By Daniel Sandford
BBC News, Washington
Mr Kennedy was worried that his death would derail healthcare reform
With Senator Edward Kennedy's funeral still a day away, discussions over his succession have already begun, in part prompted by the senator himself.
Under Massachusetts law, there should be a special election to fill his seat in the Senate between 145 days and 160 days after it becomes vacant.
That would mean a vote in January or February of next year.
But, in a letter he wrote just days before his death, Senator Kennedy said that the rules in Massachusetts should be changed because, in his words: "It is vital for this Commonwealth to have two voices speaking for the needs of its citizens and two votes in the Senate during the approximately five months between a vacancy and an election."
Everybody knows what his main concern was. Without his vote in the Senate, the Democrats' chances of getting their contentious healthcare reform through this autumn are badly diminished.
Universal healthcare was a long-cherished dream for Senator Kennedy, and the thought that his death might scupper the plans was clearly weighing heavily on his mind in his final days.
His seat is vital because of the nature of Senate arithmetic.
Under the "cloture" rule, if three-fifths of Senators support a motion, opponents are barred from blocking it by talking it out (a tactic known as a "filibuster"). Three-fifths of the 100-seat house is 60.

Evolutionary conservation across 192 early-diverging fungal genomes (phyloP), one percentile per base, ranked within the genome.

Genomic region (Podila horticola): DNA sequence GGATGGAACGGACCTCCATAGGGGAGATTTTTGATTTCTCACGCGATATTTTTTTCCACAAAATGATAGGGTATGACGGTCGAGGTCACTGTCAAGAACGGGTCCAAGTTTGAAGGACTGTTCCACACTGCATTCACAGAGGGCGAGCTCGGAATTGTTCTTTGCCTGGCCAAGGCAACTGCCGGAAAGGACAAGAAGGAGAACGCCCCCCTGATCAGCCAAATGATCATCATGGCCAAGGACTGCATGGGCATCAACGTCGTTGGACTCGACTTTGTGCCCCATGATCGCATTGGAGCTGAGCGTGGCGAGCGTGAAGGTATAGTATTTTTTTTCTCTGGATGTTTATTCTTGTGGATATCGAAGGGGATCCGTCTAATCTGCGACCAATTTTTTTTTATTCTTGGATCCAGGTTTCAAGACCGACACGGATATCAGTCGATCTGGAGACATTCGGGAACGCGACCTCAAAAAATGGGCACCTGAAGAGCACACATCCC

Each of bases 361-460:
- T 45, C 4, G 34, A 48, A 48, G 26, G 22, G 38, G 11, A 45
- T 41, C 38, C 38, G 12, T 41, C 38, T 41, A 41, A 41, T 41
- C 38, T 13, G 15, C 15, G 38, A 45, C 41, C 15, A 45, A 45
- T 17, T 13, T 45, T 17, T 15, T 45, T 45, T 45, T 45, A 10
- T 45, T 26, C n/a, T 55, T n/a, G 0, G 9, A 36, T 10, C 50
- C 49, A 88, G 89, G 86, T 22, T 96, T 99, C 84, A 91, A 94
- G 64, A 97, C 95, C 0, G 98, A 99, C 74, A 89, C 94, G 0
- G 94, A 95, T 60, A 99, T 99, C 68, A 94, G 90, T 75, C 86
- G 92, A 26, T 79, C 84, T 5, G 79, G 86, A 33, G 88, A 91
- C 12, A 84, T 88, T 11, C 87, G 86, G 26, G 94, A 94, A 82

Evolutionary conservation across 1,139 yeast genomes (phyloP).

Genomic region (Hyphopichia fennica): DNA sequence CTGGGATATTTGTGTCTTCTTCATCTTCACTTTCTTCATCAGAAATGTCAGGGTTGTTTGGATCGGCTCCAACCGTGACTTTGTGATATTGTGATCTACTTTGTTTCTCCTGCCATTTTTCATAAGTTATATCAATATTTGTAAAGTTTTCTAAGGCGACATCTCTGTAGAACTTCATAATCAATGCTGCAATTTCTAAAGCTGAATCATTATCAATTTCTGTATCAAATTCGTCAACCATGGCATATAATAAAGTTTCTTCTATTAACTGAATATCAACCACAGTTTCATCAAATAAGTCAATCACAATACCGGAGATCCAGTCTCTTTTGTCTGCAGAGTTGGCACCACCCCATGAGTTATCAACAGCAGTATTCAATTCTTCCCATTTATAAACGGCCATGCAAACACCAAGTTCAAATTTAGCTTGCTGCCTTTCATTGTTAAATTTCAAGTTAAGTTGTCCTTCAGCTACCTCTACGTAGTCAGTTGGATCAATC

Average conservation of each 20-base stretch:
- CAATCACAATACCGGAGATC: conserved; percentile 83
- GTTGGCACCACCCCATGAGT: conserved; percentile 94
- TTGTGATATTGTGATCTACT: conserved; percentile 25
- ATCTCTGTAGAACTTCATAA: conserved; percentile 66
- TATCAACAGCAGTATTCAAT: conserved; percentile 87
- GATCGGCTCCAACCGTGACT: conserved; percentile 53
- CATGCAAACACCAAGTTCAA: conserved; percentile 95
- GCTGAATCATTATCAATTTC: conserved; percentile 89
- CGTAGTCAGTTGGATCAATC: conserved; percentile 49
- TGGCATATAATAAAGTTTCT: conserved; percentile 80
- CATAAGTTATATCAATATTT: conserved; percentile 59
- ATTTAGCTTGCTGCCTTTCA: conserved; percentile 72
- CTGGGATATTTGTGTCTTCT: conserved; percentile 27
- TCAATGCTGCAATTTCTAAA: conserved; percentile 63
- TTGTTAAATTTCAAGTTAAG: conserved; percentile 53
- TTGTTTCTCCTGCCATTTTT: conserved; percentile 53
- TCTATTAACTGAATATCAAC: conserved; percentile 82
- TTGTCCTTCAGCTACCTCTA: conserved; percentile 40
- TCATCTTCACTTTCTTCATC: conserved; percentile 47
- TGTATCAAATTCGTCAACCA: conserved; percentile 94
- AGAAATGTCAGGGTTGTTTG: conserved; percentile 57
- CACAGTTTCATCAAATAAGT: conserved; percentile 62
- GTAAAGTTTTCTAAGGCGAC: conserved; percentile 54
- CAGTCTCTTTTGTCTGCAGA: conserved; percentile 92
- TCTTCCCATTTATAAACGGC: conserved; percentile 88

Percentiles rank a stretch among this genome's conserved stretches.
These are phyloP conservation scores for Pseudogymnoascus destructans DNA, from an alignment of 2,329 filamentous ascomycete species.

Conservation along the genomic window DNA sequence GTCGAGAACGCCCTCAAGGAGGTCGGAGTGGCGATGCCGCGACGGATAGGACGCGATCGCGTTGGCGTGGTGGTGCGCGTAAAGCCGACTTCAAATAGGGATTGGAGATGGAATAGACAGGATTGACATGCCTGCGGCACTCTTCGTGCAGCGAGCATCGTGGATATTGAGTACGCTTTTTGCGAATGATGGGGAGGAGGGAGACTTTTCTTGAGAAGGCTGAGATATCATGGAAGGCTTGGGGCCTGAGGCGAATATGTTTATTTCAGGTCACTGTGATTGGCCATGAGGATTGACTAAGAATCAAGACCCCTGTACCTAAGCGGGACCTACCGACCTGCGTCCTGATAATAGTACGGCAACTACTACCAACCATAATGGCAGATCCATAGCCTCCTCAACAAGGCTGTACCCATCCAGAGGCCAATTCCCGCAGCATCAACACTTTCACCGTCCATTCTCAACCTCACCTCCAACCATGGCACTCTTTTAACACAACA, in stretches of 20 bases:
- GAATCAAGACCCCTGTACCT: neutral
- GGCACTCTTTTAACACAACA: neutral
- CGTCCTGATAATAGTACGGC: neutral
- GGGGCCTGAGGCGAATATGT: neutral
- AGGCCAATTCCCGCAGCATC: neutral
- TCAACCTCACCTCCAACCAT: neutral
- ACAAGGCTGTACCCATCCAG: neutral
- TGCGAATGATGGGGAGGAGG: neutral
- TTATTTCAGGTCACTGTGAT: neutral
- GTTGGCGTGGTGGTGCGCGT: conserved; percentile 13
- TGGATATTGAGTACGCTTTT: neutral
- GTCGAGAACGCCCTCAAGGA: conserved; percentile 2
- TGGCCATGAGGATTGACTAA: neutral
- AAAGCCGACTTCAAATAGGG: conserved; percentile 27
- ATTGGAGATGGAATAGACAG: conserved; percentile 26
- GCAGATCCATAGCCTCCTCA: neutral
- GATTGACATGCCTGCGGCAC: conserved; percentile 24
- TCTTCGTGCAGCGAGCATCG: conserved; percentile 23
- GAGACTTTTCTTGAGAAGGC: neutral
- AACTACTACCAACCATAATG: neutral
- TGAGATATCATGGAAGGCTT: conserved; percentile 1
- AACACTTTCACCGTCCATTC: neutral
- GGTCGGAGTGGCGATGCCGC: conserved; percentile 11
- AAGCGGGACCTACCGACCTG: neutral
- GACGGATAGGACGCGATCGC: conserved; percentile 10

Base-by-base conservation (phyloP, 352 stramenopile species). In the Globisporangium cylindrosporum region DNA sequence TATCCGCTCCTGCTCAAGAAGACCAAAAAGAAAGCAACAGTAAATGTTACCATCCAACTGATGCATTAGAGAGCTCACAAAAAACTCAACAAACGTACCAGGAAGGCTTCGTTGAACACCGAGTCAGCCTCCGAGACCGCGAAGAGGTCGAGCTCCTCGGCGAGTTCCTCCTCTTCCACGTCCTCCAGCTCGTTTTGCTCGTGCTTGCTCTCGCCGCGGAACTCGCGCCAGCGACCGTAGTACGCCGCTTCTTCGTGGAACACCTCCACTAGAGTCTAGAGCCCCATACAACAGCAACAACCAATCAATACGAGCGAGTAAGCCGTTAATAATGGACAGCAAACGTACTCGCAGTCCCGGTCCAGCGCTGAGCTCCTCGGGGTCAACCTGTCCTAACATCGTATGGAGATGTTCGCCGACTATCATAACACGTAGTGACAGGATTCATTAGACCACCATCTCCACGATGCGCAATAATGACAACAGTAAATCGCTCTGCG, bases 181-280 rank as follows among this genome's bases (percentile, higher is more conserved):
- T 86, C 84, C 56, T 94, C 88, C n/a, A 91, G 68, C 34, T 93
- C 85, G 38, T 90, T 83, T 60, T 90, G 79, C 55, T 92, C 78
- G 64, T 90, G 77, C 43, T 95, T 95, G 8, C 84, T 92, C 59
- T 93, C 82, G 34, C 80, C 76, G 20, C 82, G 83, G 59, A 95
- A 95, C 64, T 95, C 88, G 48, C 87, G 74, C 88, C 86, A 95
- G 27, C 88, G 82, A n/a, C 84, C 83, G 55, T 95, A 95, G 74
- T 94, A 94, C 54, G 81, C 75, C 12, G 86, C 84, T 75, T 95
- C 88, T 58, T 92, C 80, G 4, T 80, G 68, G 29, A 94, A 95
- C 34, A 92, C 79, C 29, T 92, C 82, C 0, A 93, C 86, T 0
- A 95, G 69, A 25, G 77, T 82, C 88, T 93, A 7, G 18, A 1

There are currently 40 Republican Senators, which means the Democrats need every one of their seats, as well as the Independents (Democrat-leaning Bernie Sanders and Joe Lieberman), to make sure any healthcare legislation is passed.
Of course there is no guarantee that all senators will vote along party lines but the Democrats are certainly going to need all the votes they can get.
Mr Kennedy's widow Vicki is reportedly not interested in taking his seat
In his deathbed letter, Senator Kennedy proposed that the Massachusetts governor should appoint an interim senator until the special election is held.
The current Governor, Deval Patrick, is a Democrat, and would presumably appoint someone sympathetic to the party's health care cause.
Governor Patrick has said he supports the idea of a rule change but it would need to be passed by the Massachusetts legislature, which is by no means guaranteed.
The next question is who might fill the seat. Will it be a Kennedy, continuing the political dynasty?
Speculation on family successors has centred on his widow Vicki (though the family says she is not interested) and his nephew Joseph Kennedy.
Joseph is the son of Robert Kennedy. A former member of the House of Representatives, he is currently running a charity, distributing discounted heating oil to the poor.
Beyond the Kennedy family, there is no shortage of potential candidates for the seat. Possible appointees include Michael Dukakis, who ran for the presidency in 1988, and former Labour Secretary Robert Reich.
Massachusetts is accustomed to having high-profile senators.
The other seat is held by John Kerry, who was the Democratic nominee for president in 2004.
Edward Kennedy's predecessor (though there was a brief an interim appointment) was his brother John, later President Kennedy.